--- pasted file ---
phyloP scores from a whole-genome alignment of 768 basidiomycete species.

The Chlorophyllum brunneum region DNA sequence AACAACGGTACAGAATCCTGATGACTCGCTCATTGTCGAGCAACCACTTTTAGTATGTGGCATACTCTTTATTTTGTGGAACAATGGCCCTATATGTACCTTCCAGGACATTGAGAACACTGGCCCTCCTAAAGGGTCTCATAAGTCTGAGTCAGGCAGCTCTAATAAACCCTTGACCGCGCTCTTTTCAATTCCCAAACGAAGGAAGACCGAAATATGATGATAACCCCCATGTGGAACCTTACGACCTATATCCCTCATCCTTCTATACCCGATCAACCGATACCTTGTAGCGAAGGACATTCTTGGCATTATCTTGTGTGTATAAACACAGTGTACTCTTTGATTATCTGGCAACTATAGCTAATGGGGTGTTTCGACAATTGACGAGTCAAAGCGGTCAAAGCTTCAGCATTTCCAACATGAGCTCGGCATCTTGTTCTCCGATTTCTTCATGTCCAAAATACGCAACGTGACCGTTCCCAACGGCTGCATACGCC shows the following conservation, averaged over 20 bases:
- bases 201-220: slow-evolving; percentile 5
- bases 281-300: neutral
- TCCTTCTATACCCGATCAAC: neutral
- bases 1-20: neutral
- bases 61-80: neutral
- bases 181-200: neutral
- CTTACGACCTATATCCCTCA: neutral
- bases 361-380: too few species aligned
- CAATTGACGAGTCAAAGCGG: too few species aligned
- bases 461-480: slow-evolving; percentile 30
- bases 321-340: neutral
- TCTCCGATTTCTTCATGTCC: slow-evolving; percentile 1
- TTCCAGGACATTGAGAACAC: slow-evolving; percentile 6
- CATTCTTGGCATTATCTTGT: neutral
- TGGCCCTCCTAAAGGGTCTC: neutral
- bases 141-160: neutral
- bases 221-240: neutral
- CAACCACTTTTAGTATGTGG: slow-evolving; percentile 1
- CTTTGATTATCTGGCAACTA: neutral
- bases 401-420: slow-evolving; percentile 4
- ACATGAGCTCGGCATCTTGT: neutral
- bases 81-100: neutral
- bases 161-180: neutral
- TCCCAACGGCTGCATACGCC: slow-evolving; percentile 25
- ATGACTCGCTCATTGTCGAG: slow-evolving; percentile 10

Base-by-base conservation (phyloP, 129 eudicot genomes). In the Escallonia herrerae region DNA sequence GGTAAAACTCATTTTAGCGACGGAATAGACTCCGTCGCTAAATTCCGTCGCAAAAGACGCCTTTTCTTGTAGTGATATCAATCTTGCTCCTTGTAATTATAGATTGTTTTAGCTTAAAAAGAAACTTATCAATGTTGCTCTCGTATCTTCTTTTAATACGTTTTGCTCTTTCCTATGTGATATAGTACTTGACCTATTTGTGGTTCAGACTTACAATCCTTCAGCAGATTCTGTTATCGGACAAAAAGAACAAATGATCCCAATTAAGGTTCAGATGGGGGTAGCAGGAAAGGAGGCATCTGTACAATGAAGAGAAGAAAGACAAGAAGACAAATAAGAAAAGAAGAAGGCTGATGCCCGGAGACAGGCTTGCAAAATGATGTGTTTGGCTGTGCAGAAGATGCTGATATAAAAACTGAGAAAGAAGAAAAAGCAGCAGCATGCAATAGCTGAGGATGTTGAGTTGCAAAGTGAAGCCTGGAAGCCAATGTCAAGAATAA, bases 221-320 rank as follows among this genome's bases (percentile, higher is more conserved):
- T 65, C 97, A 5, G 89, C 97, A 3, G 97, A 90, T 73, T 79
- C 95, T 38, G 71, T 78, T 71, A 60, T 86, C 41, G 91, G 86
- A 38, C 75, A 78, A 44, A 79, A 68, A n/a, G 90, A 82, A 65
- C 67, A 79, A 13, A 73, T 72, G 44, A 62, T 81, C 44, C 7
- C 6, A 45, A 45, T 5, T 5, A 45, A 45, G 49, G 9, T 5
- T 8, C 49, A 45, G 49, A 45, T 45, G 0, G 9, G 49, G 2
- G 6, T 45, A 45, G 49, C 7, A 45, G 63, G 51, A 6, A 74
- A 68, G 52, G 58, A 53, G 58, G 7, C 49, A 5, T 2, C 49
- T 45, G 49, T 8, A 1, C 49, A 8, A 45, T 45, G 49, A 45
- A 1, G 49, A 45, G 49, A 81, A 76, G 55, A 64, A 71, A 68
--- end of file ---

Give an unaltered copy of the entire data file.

phyloP scores from a whole-genome alignment of 768 basidiomycete species.

The Chlorophyllum brunneum region DNA sequence AACAACGGTACAGAATCCTGATGACTCGCTCATTGTCGAGCAACCACTTTTAGTATGTGGCATACTCTTTATTTTGTGGAACAATGGCCCTATATGTACCTTCCAGGACATTGAGAACACTGGCCCTCCTAAAGGGTCTCATAAGTCTGAGTCAGGCAGCTCTAATAAACCCTTGACCGCGCTCTTTTCAATTCCCAAACGAAGGAAGACCGAAATATGATGATAACCCCCATGTGGAACCTTACGACCTATATCCCTCATCCTTCTATACCCGATCAACCGATACCTTGTAGCGAAGGACATTCTTGGCATTATCTTGTGTGTATAAACACAGTGTACTCTTTGATTATCTGGCAACTATAGCTAATGGGGTGTTTCGACAATTGACGAGTCAAAGCGGTCAAAGCTTCAGCATTTCCAACATGAGCTCGGCATCTTGTTCTCCGATTTCTTCATGTCCAAAATACGCAACGTGACCGTTCCCAACGGCTGCATACGCC shows the following conservation, averaged over 20 bases:
- bases 201-220: slow-evolving; percentile 5
- bases 281-300: neutral
- TCCTTCTATACCCGATCAAC: neutral
- bases 1-20: neutral
- bases 61-80: neutral
- bases 181-200: neutral
- CTTACGACCTATATCCCTCA: neutral
- bases 361-380: too few species aligned
- CAATTGACGAGTCAAAGCGG: too few species aligned
- bases 461-480: slow-evolving; percentile 30
- bases 321-340: neutral
- TCTCCGATTTCTTCATGTCC: slow-evolving; percentile 1
- TTCCAGGACATTGAGAACAC: slow-evolving; percentile 6
- CATTCTTGGCATTATCTTGT: neutral
- TGGCCCTCCTAAAGGGTCTC: neutral
- bases 141-160: neutral
- bases 221-240: neutral
- CAACCACTTTTAGTATGTGG: slow-evolving; percentile 1
- CTTTGATTATCTGGCAACTA: neutral
- bases 401-420: slow-evolving; percentile 4
- ACATGAGCTCGGCATCTTGT: neutral
- bases 81-100: neutral
- bases 161-180: neutral
- TCCCAACGGCTGCATACGCC: slow-evolving; percentile 25
- ATGACTCGCTCATTGTCGAG: slow-evolving; percentile 10

Base-by-base conservation (phyloP, 129 eudicot genomes). In the Escallonia herrerae region DNA sequence GGTAAAACTCATTTTAGCGACGGAATAGACTCCGTCGCTAAATTCCGTCGCAAAAGACGCCTTTTCTTGTAGTGATATCAATCTTGCTCCTTGTAATTATAGATTGTTTTAGCTTAAAAAGAAACTTATCAATGTTGCTCTCGTATCTTCTTTTAATACGTTTTGCTCTTTCCTATGTGATATAGTACTTGACCTATTTGTGGTTCAGACTTACAATCCTTCAGCAGATTCTGTTATCGGACAAAAAGAACAAATGATCCCAATTAAGGTTCAGATGGGGGTAGCAGGAAAGGAGGCATCTGTACAATGAAGAGAAGAAAGACAAGAAGACAAATAAGAAAAGAAGAAGGCTGATGCCCGGAGACAGGCTTGCAAAATGATGTGTTTGGCTGTGCAGAAGATGCTGATATAAAAACTGAGAAAGAAGAAAAAGCAGCAGCATGCAATAGCTGAGGATGTTGAGTTGCAAAGTGAAGCCTGGAAGCCAATGTCAAGAATAA, bases 221-320 rank as follows among this genome's bases (percentile, higher is more conserved):
- T 65, C 97, A 5, G 89, C 97, A 3, G 97, A 90, T 73, T 79
- C 95, T 38, G 71, T 78, T 71, A 60, T 86, C 41, G 91, G 86
- A 38, C 75, A 78, A 44, A 79, A 68, A n/a, G 90, A 82, A 65
- C 67, A 79, A 13, A 73, T 72, G 44, A 62, T 81, C 44, C 7
- C 6, A 45, A 45, T 5, T 5, A 45, A 45, G 49, G 9, T 5
- T 8, C 49, A 45, G 49, A 45, T 45, G 0, G 9, G 49, G 2
- G 6, T 45, A 45, G 49, C 7, A 45, G 63, G 51, A 6, A 74
- A 68, G 52, G 58, A 53, G 58, G 7, C 49, A 5, T 2, C 49
- T 45, G 49, T 8, A 1, C 49, A 8, A 45, T 45, G 49, A 45
- A 1, G 49, A 45, G 49, A 81, A 76, G 55, A 64, A 71, A 68